A ca­reer of prov­ing the doubters wrong

The Football League Paper - - NEWS - By Chris Dunlavy

IN the au­tumn of 1995, Bryan Rob­son in­formed a dis­mayed Craig Hignett that his days at Mid­dles­brough were draw­ing to a close. A brand new sta­dium. Pro­mo­tion to the Premier League. Nick Barmby signed for me­gabucks, Jun­inho on the way. The scouser’s face sim­ply didn’t fit the flashy new blue­print.

Yet, by the time he left for Aberdeen three years later, 40,000 fans had signed a pe­ti­tion beg­ging the club not to flog a man dearer to Boro hearts than any of the gl­itzy for­eign sign­ings.

They loved his down-to-earth per­son­al­ity. His un­der­rated play­mak­ing that cre­ated even more goals than he scored. His tele­pathic partnership with fel­low short­ies Nick Barmby and Jun­inho, col­lec­tively nick­named the Midget Gems. They loved his goals, all 48 of them, par­tic­u­larly the one that chris­tened the River- side on the open­ing day of the 1995-96 sea­son.

Most of all, though, they loved his affin­ity with the peo­ple of Teesside, his work ethic and his re­fusal to be drummed out by the big names.

In 1997, fol­low­ing rel­e­ga­tion from the Premier League, Hignett even took a pay cut to re­main at the River­side, in stark con­trast to fly-by-night mer­ce­nar­ies like Fabrizio Ra­vanelli, who spent most of his Boro ca­reer try­ing to en­gi­neer a move abroad.

Jun­inho called him a ‘won­der­ful’ player. Emer­son agreed.“He had re­ally great qual­i­ties,” said Rob­son. “En­thu­si­asm, an eye for a pass, some lovely skills. And he was a won­der­ful char­ac­ter in the dress­ing room. He proved me wrong so many times.”

The for­mer Eng­land skip­per wasn’t the only one. Born in Huy­ton, the Mersey­side sub­urb that spawned the likes of Steven Ger­rard, Joey Bar­ton and Kevin Nolan, Hignett spent his teenage years on the books at Liver­pool.

Yet his dreams were shat­tered when, in 1988, Reds boss Kenny Dal­glish ear­marked the young striker for the scrapheap.

“He didn’t even tell me him­self,” re­called Hignett. “The lads were just called in and an of­fi­cial said only one kid was be­ing kept on. When it’s your lo­cal club, and such a great club, that’s hard to take. From that mo­ment on, I thought ‘I’ll show you’.”

He did, though the path was la­bo­ri­ous. A stut­ter­ing start at Crewe, fol­lowed by a spell on loan at Non-League Stafford Rangers along­side a young Stan Col­ly­more.

Yet the teach­ings of Dario Gradi – hailed by Hignett as “the man who taught me how to play football” – grad­u­ally took hold. By 1992, he’d scored 57 goals in 150 games, forc­ing the club to re­pel bids on a weekly ba­sis.

“Craig was an in­spi­ra­tion for the likes of me,” said Neil Len­non, Hignett’s mid­field part­ner in the 1991-92 cam­paign. “He was the star man, scor­ing for fun and linked with all sorts of clubs.

“We had both been re­jected by big clubs but had kept on fight­ing, be­liev­ing in our abil­ity. Crewe was our chance to prove peo­ple wrong,to prove we could make it to the top.

“Craig showed you have to be pa­tient and keep graft­ing. Bids kept get­ting re­jected, but he kept go­ing, kept prov­ing his worth. Then, Boro of­fered £500,000 and off he went.”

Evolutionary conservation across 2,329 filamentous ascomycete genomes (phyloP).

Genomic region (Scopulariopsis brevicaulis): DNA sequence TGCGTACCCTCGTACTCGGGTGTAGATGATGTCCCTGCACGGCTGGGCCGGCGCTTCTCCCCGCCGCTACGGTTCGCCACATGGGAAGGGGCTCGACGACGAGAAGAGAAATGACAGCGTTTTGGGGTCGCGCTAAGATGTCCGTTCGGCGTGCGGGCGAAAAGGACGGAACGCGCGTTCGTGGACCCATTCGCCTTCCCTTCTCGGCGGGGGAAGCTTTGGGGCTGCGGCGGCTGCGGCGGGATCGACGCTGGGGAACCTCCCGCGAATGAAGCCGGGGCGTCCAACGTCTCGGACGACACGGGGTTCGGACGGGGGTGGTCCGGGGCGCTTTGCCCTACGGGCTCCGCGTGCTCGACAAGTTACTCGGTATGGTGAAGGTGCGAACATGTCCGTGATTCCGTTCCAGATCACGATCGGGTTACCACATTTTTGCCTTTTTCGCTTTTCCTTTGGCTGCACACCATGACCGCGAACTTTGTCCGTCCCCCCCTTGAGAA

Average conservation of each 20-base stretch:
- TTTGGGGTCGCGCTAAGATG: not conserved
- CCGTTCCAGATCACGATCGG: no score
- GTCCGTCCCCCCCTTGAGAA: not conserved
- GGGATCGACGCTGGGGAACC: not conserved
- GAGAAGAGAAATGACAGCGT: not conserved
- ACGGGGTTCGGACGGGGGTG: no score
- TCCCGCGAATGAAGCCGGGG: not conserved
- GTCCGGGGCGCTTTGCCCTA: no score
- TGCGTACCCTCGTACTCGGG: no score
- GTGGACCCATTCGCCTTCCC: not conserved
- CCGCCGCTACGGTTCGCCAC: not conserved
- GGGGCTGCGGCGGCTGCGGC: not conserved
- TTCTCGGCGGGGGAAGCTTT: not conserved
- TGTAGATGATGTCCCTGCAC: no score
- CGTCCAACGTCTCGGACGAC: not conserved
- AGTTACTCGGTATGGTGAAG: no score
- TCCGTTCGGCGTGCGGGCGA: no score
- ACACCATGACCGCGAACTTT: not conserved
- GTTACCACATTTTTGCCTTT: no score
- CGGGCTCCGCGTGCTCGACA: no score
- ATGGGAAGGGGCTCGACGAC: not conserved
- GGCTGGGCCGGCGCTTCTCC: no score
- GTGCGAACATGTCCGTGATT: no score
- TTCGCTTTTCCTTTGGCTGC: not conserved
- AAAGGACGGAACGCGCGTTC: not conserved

Though he won two pro­mo­tions and reached the fi­nal of both do­mes­tic cups, Hignett’s best years didn’t end on Teesside.

Though Aberdeen was a dis­as­ter – Hignett, go­ing through a di­vorce and miss­ing his chil­dren, lasted only 13 games – he scored 35 goals in 66 ap­pear­ances for Barns­ley, then aged 32. He won pro­mo­tion to the top flight and a League Cup with Black­burn.

He even had time for a re­turn to Crewe be­fore re­tir­ing in 2007. “He’s not the same player he was but he’s still sharper than he re­alises,” said Gradi.

“He sees passes that shouldn’t ex­ist and has a mar­vel­lous touch. He’s very per­cep­tive. He an­tic­i­pates the ball and has moved it on al­most be­fore it ar­rives.

“He’s a good in­flu­ence on the other play­ers,. Ev­ery­body here re­spects him and he’s pre­pared to have his say. He’s not fright­ened of me ei­ther – I don’t think he ever was!”

That in­flu­ence and dress­ing room banter has served Hignett well. Since re­tire­ment, the 46year-old has worked as a me­dia pun­dit, set up coach­ing schools and be­come one of the af­ter­dinner cir­cuit’s most sought-af­ter speak­ers, renowned for tales of room­ing with Gazza at Boro!

Then, as an as­sis­tant at Hartle­pool and Boro, he was the light-hearted yin to the Colin Cooper and Ai­tor Karanka’s more dour yang.

“Craig is a very funny guy and you need some­body like him on the train­ing ground,” said for­mer Boro striker Em­manuel Ledesma.

“When you are not con­fi­dent or you are in a bad mo­ment, he gives ev­ery­one a real boost.

“Craig is al­ways jok­ing and smil­ing, so he makes ev­ery­one else smile as well. It was a great ap­point­ment be­cause he gave ev­ery­one con­fi­dence.”

Hignett’s re­turn to Boro would end on a sour note, how­ever, as ‘per­sonal dif­fer­ences’ with Karanka re­sulted in a part­ing of the ways in De­cem­ber 2014.

But, when Ron­nie Moore left Hartle­pool in Fe­bru­ary, Pools made Hignett – who still lives in the North East – their first choice.

“He has the skills, the ex­pe­ri­ence and the drive,” said chair­man Gary Cox­all. “We’re de­lighted he’s here.”

Now, hav­ing been told the Pools job is a hid­ing to noth­ing, Hignett will again be des­per­ate to prove the doubters wrong.

Newspapers in English

Newspapers from UK

© PressReader. All rights reserved.